Director Liz Garbus’s achievement is in making Bobby Fischer's story palpable to an audience that may have been too young to witness Fischer capture American pop culture like some Michael Jackson with an endgame, or to those who’ve forgotten how his skills took hold of the nation’s thinking, even bumping Watergate updates from the evening news.
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Chess. You hear the word over and over in Liz Garbus’ thrilling documentary, Bobby Fischer Against the World. It’s practically everywhere, in reference to everything, strewn throughout news footage, and repeated in talking-head interviews. It’s tough to recall another film with such a ubiquitous word, but that repetition makes sense here. That word, the game, the philosophy, practically ate Bobby Fischer’s brain whole. As Garbus deftly tells us, Fischer was not just obsessed with chess; he was possessed by it.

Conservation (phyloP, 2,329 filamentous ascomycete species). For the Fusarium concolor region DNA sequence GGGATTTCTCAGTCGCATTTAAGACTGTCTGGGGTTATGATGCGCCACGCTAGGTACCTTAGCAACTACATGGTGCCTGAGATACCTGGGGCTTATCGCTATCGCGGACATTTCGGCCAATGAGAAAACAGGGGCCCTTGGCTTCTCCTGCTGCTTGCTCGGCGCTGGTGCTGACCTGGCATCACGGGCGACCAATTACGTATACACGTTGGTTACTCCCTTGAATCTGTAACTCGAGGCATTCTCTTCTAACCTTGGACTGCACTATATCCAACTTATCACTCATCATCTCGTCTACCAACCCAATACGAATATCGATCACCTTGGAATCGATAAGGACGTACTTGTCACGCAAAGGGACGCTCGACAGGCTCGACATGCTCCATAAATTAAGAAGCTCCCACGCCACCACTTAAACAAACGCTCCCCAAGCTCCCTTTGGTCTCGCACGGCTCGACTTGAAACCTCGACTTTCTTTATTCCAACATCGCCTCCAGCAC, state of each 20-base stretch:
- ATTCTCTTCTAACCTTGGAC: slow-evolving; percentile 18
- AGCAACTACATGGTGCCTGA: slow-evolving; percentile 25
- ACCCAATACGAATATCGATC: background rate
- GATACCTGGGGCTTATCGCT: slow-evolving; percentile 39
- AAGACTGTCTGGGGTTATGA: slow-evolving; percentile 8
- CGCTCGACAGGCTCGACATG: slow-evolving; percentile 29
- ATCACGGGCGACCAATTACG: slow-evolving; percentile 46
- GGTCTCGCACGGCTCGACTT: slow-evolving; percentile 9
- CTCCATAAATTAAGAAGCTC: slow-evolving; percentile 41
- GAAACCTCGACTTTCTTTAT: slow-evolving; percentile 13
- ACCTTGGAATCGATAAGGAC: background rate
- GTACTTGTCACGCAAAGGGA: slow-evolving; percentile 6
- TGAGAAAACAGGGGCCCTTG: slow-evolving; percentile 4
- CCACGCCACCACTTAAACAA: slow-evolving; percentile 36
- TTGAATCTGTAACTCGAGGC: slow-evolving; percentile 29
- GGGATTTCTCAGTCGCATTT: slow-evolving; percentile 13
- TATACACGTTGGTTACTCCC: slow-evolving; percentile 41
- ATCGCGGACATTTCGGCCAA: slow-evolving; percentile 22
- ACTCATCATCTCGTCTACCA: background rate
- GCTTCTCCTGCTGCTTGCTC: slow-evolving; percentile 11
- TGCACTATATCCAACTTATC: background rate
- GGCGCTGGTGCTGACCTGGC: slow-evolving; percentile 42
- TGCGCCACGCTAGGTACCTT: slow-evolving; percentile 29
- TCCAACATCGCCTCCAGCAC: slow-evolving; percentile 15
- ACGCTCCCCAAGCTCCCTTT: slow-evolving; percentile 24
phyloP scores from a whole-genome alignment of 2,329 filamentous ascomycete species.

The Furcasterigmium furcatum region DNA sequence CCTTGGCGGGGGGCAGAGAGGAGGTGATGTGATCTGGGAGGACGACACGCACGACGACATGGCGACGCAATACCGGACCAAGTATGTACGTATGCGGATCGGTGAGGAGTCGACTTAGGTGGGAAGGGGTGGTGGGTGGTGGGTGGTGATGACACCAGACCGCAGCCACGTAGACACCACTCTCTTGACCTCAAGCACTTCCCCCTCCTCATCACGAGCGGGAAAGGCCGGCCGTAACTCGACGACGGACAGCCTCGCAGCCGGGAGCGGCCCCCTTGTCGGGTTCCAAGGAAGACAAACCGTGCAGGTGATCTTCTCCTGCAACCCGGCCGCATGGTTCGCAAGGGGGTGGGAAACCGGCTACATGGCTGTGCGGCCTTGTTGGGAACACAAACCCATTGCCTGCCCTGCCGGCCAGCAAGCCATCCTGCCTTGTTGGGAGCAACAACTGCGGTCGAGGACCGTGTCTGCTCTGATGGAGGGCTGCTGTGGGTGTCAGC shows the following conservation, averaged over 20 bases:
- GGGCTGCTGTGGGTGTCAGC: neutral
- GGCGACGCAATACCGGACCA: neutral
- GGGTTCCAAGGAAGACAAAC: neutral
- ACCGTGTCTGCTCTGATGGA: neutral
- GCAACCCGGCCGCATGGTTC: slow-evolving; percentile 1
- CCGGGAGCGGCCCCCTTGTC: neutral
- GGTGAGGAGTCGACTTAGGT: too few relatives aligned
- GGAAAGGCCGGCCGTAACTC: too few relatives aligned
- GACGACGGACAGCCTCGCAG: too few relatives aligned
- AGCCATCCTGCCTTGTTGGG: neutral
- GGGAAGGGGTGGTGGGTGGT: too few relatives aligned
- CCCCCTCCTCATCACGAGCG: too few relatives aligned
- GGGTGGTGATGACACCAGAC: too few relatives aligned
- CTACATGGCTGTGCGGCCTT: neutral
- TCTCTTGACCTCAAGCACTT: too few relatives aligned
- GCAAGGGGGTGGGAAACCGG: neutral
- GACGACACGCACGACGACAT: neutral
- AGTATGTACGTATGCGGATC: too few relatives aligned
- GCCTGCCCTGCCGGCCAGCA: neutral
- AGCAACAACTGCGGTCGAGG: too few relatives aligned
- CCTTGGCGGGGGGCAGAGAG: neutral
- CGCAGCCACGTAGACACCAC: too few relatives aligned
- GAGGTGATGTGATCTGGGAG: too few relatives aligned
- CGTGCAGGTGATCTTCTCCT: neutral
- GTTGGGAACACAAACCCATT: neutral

That slavish dedication to mastering, and even over-mastering, the game is at the core of Fischer’s actions, for perhaps his entire life. In the time leading up to Fischer’s infamous, politically charged match against Soviet Boris Spassky — the obvious centerpiece of the film — we see that he put all his quirks and neuroses on display for the world. He was boorish and selfish. Remarkably conceited and quizzically reclusive. He oozed weirdness, disrespect and an unmistakable level of genius.